Extraction (Preparation of Volatile Oils)

2.6.1.3 Extraction 

The extraction process is particularly useful for such plant sources which either contain very small amount of volatile oils or the oil contents are extremely succeptible to decomposition by the exposure to steam. In such cases the recovery of volatile oils is not commercially feasible.
Examples: Volatile oils obtained from various flowers like Jasmine (Jasminum officinale Linn. Ver grandiflorum Bailey: family – Oleaceae); Sweat violet (Violaodorata Linn, family – Violaceae);
Gardenia (Gardenia lucida Roxb., family – Rubiaceae); Acacia (Acacia farnesiana Willd., family–Leguminosae); Narcissus (Narcissus tazetta Linn., family –Amaryllidaceae); and Mimosa (Mimosa pudia Linn., family – Leguminosae).
In general, the extraction of volatile oil from natural sources is carried out by two different methods, namely:
(i) Extraction with volatile solvents e.g., Hexane, Benzene and
(ii) Extraction with non-volatile solvents e.g., Tallow, Lard, Olive oil
These two extraction processes shall be discussed briefly in the sections that follows:
2.6.1.3.1 Extraction with Volatile Solvents The plant material containing the volatile oil is usually extracted with a low boiling volatile solvent, such as n-hexane, benzene, petroleum ether etc., either by adopting the method of hot continuous extraction (Soxhlet extraction) or by percolation.
The resulting volatile oil containing solvent is removed under reduced pressure when the volatile oil will remain in the flask.
Advantages There are several advantages of this process, namely:
1. It is possible to maintain an uniform temperature (usually 50oC) during most of these extractions which ultimately ensures the retention of a more intense and natural fragrance which otherwise cannot be achieved by distillation (perhaps due to chemical degradation of constitutents).
2. Floral Concretes: The ultimate concentrated and purified volatile oils are collectively designated as ‘floral concretes’. In actual practice, these floral concretes represent an admixture of natural odoriferous components of flowers, plant waxes, colour pigments and certain albuminous material. Hence, most of them are solid in consistency and partly soluble in 95% alcohol.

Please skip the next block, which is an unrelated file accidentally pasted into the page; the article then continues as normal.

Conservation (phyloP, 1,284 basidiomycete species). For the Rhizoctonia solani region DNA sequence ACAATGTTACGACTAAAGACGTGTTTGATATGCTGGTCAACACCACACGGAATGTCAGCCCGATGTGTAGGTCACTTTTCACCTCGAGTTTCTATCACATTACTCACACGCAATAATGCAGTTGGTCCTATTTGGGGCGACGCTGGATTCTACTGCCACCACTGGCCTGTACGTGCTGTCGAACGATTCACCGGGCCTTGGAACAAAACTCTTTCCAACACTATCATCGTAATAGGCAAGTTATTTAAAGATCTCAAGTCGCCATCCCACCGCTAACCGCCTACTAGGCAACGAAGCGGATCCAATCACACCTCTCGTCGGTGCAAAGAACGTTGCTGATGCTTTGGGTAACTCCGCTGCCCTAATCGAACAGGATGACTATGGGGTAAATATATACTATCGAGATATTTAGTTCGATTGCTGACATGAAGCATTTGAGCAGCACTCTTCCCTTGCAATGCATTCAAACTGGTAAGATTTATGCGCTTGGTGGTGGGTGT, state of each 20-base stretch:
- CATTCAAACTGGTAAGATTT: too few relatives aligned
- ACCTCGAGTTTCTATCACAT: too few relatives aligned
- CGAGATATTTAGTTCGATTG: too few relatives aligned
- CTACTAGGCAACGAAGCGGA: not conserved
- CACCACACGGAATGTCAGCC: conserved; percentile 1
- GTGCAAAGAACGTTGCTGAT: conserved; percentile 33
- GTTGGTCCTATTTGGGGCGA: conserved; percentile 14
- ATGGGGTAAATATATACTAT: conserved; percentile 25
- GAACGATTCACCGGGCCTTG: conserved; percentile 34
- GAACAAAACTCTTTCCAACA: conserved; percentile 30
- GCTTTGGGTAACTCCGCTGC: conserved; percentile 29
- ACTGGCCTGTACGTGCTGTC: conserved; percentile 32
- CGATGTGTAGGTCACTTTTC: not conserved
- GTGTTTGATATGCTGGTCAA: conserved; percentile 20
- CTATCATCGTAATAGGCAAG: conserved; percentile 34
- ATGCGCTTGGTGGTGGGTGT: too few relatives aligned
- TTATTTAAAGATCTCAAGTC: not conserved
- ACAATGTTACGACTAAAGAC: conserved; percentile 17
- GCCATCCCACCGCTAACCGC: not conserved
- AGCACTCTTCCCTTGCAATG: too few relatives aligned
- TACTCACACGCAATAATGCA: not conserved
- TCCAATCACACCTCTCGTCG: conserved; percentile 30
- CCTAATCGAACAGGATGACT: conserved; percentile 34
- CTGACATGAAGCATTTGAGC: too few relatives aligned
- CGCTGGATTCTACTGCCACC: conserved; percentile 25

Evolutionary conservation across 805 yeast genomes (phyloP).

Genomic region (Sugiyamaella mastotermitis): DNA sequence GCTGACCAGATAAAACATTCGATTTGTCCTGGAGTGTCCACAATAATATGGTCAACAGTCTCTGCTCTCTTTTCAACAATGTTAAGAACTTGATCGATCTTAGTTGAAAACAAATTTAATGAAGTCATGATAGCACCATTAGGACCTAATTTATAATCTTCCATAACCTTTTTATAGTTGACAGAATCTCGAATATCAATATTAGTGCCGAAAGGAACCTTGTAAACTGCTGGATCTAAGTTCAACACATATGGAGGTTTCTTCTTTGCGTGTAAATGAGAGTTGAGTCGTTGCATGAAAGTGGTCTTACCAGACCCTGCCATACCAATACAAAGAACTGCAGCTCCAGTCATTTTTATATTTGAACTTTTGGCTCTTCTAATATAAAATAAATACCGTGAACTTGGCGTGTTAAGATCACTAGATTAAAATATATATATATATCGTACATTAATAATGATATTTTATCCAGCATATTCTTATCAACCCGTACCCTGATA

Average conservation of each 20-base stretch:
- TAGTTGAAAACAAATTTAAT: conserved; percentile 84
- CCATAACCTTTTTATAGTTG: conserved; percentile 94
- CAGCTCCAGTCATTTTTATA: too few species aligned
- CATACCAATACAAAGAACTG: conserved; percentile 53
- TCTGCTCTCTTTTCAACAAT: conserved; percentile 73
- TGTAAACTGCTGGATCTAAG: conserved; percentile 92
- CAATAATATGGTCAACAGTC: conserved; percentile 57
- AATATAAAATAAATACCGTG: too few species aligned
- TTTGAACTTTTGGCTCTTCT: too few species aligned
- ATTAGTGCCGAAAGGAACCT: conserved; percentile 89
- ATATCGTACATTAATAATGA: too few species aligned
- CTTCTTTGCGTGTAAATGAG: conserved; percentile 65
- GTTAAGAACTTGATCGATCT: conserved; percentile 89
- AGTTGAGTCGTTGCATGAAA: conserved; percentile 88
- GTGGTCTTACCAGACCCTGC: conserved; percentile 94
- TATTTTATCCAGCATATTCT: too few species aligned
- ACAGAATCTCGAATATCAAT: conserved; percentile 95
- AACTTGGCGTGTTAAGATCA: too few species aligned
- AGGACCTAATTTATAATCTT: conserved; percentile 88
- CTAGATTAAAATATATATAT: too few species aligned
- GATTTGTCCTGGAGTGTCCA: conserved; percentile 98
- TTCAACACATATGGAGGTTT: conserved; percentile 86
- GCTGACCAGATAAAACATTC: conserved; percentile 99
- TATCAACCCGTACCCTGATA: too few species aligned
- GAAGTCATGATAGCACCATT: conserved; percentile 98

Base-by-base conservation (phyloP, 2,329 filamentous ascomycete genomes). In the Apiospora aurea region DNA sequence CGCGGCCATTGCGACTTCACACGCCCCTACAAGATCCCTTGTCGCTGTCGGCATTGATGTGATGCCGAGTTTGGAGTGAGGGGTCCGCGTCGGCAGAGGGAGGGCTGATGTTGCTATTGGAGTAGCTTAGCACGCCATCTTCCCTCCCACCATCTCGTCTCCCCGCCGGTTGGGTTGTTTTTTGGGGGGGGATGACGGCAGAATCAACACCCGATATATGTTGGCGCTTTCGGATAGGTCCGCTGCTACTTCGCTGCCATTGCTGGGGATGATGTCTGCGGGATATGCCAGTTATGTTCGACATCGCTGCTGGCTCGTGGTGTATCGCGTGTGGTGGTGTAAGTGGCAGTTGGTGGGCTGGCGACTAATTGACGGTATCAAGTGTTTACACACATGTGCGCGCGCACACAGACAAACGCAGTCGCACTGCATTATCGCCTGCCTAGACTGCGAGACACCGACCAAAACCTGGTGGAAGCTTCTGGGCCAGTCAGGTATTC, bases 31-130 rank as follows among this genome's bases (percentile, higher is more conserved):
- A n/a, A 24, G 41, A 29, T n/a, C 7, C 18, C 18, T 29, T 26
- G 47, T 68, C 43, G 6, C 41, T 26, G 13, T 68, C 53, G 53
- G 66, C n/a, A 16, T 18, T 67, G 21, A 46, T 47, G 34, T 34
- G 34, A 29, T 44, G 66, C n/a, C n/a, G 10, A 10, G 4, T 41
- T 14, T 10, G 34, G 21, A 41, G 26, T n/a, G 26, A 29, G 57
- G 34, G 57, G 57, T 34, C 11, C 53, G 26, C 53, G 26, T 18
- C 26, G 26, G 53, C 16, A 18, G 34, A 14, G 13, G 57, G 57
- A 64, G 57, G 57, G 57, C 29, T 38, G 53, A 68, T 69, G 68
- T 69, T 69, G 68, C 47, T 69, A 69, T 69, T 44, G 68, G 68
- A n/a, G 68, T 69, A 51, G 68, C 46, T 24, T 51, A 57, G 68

2.6.1.3.2 Extraction with Non-Volatile Solvents This process is usually employed for the
preparation of the finest brands of perfume oil i.e., the natural flower oils. In this instance, the volatile oil content usually present in the fresh plant sources eg., flower petals, is so scanty that oil removal is not commercially viable by any other methods. Grassein Southern France, is the wellknown centre for the extraction of flower volatile oil in the world.
There are three methods that are used for the extraction of volatile oils from flowers with nonvolatile solvents, namely:
(i) Enfleurage Method,
(ii) Pneumatic Method, and
(iii) Meceration Method.
These methods would be described briefly as under.
(a) Enfleurage Method: A thick layer of molten lard and tallow (beef fat) is applied on either surfaces of pre-cleaned glass plates that are securedly placed in a covered wooden frame (or the chasis) Each glass plate is liberally sprinkled with fresh flower petals to cover its top surface only. These plates are now stacked one over the other and enclosed in the wooden frame, whereby each layer of the flower shall be enclosed between two layers of the fat. Such batteries of loaded plates are allowed to remain for 24hours, after which the flowers are removed and recharged with fresh lots. This very process is repeated religiously for several weeks till the fatty layers appear to be fully saturated with the essential oils of the flowers or until a certain desired concentration of it is accomplished.
Example: Jasmine flowers—The whole process lasts nearly seventy days.
The flowers are subsequently removed (defleurage) and the fat is separated carefully and stirred with absolute alcohol. The latter will dissolve the volatile oil portion thereby leaving the former undissolved in alcohol. The alcoholic extract is reasonably chilled and filtered to get rid off any traces of residual fat. Three successive extraction procedures are repeated so as to affect the complete recovery of volatile oil and the resulting solution is employed as such in the perfume industry and is commonly termed as the ‘Tripple Extract’.
The volatile oil may be recovered from the ‘Triple Extract’ by anyone of the following methods, namely: first, fractional distillation under vacuum at 0oC; secondly, evaporation under vacuum at 0oC; thirdly, the alcoholic extract is diluted with water and saturated with NaCl, when the oil will seaparate with the retention of fresh natural ordour.
(b) Pneumatic Method: The basic principle of this method is very much like the ‘enfleurage method’. In this particular instance, the current of warm-air is made to pass through the flowers , and the subsequent air loaded with suspended volatile oil particles is then routed through a fine spray of molten fat in a closed chamber wherein the volatile oil gets absorbed promptly, and
(c) Maceration Method: The fresh flower petals are gently and carefully heated in molten fat (lard, tallow, or fixed oil), stirred frequently until complete exhaustion takes place. The flowers are then strained, squeezed and the exuded fat is returned to the main bulk of the fat, unless and until a desired concentration is achieved. The volatile oil containing fat is allowed to cool and is recovered by three successive extractions with absolute alcohol.

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